by Marv Funk, participant of the May-June delegation to Colombia
As you walk in 44 C degree (111 C Fahrenheit) heat and 100% humidity, there’s a lot of time to think about where you came from and where you’re going. In this case our Christian Peacemaker Team delegation was heading to Garzal, a small community of hard working Colombian farmers living in the shadow of multinationals and paramilitaries. In Canada we are part of the conversation around how the 1% affects the 99% and how our laws often favour the wealthiest at the expense of the poorest. Colombia has some great laws protecting the community we were visiting, yet as we trudged through the mud, it was apparent that a neutered enforcement maintains the status quo – the rich stay rich and the poor get displaced. In a country of around four or five million displaced people, will a few more be noticed?
Once in Garzal, its hard to miss shining examples of leadership and solidarity. Don Salvador has lead this community through death threats, multinational coercion and the dangerous residue of a paramilitary drug trade. Atypical of most leadership is the way he’s raising other leaders from within his community to take on key responsibilities. A wise strategy in a place where campesinos are seen as obstacles needing to disappear to make way for greater profits.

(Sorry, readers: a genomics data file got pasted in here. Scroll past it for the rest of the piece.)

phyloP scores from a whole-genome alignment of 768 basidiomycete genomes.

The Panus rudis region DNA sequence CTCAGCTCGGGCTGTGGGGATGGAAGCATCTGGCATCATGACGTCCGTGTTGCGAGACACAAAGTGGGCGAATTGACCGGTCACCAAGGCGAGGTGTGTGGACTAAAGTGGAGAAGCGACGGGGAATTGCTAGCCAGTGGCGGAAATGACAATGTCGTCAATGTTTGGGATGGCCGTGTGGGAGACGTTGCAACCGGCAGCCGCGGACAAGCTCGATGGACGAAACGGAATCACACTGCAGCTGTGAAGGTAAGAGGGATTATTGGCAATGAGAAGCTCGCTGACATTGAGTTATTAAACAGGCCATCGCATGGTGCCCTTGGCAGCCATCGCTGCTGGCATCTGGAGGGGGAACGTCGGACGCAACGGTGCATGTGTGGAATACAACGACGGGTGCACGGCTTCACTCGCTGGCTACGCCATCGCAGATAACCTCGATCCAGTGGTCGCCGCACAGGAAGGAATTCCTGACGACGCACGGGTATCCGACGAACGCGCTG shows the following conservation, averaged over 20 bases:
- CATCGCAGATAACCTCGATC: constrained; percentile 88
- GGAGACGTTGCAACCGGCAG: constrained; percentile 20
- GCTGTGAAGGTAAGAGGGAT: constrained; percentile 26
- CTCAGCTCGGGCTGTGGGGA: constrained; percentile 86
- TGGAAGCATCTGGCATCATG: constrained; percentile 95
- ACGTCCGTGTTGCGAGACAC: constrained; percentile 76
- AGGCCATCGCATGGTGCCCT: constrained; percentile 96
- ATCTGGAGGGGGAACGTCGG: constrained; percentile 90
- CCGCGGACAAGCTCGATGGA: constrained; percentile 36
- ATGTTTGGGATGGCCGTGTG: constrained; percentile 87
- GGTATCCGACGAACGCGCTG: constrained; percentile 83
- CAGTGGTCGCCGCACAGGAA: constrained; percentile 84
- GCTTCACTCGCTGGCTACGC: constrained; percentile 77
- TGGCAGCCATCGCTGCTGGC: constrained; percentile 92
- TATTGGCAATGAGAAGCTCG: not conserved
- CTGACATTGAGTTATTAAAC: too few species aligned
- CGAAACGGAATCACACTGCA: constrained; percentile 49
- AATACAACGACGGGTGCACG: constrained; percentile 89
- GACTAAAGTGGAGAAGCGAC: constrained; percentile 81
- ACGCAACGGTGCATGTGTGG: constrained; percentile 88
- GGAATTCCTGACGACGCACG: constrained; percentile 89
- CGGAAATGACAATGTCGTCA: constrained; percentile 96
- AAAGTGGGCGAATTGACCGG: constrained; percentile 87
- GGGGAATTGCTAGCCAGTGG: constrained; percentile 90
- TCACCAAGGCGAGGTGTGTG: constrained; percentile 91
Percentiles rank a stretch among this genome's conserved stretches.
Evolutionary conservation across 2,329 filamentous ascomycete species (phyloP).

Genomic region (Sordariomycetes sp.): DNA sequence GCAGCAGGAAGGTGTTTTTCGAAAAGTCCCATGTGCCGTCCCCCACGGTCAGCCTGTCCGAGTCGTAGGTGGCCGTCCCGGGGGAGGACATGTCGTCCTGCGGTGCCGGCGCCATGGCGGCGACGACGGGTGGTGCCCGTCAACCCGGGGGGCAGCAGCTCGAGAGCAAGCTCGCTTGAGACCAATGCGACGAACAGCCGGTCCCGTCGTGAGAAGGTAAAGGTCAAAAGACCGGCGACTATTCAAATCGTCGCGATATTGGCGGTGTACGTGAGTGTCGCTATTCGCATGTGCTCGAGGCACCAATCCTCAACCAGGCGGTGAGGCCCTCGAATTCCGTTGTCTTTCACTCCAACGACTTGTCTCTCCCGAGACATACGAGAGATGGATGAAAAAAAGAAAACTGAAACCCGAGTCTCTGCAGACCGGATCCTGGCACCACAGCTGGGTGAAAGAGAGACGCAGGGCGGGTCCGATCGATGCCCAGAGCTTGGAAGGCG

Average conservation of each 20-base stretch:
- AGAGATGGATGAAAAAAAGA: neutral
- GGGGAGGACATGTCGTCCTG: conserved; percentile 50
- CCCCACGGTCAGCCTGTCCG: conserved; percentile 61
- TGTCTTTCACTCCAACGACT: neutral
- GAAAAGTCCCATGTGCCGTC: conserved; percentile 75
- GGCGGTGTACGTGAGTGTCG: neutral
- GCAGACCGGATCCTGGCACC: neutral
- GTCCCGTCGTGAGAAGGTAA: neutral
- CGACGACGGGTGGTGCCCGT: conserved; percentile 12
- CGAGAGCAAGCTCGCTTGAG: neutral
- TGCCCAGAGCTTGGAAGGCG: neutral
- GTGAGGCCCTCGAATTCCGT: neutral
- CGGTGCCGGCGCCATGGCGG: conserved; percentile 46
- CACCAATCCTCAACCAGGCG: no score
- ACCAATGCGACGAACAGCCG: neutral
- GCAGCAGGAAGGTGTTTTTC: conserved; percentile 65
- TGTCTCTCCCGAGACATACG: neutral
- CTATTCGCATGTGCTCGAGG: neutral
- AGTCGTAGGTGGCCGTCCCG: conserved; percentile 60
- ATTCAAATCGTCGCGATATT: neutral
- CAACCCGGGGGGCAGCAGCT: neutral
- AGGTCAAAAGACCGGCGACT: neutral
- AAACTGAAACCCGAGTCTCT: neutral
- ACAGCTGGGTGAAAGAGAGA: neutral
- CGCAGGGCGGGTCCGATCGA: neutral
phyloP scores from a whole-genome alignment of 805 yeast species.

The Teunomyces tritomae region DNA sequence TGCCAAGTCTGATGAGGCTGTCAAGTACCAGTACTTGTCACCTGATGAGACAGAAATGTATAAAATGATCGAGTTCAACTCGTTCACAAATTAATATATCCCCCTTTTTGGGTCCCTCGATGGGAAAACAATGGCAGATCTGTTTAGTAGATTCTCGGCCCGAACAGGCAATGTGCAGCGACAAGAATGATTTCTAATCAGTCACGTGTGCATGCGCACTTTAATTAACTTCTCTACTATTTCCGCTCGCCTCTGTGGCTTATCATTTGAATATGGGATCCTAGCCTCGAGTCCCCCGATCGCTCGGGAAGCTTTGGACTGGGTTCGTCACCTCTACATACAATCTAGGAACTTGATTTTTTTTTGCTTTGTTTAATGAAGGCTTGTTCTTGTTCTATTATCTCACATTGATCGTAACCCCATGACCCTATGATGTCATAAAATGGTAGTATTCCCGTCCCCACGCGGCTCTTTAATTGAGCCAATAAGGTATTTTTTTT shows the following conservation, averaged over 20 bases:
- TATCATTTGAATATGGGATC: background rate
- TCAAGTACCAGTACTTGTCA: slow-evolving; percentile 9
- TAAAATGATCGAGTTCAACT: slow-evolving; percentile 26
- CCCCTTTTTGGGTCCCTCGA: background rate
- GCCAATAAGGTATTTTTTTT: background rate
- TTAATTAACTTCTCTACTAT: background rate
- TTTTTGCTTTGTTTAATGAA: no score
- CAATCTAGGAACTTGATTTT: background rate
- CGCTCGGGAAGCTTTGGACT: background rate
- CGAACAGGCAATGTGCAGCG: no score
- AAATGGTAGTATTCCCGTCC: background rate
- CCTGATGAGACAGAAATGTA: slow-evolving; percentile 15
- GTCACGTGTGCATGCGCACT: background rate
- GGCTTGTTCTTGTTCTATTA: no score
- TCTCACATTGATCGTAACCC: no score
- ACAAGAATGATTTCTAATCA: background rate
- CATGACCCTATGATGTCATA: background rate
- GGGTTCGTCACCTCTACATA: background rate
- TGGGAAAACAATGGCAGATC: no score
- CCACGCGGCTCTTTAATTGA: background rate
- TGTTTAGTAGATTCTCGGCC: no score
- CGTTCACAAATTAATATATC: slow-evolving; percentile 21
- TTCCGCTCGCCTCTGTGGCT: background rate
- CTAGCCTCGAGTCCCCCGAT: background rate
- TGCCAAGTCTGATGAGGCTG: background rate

Sitting under a mango tree, we listen to farmers who gathered to encourage us to stand with them. Why? Because this is what friends do when facing forces that try to make people to give up, shut down and disappear. I am truly thankful that I’m in the presence of a different type of people. The place I come from assumes everyone can move to another city to avoid unpleasantries. These people understand that who we are originates with how we face challenges. They know that this harsh climate produces life from a land that will sustain hopes for their children and their community. The beauty of this land and the strength of its people are far too visible, even to our North American eyes who have been socialized to see opportunities for immediate gratification. They teach me what a privilege it is to be in the presence of the ‘least of these’ – they are my brothers and sisters.
The concept of the 1 versus 99 ends up taking on new dimensions in this community. The lawyer for the community tells us that the Colombian government has given multinationals concessions to 99% of the region – in other words the 1% owns 99% of the land and resources. Yet, one of the lessons we’re learning about this uneven ratio is that even when the 1% own 99%, they aren’t happy… they lust after 100%. Sharing is not part of their vocabulary, but domination is. Maybe it’s time to envision a new destination, one where values people over profit. A place where percentages matter less than the people they represent.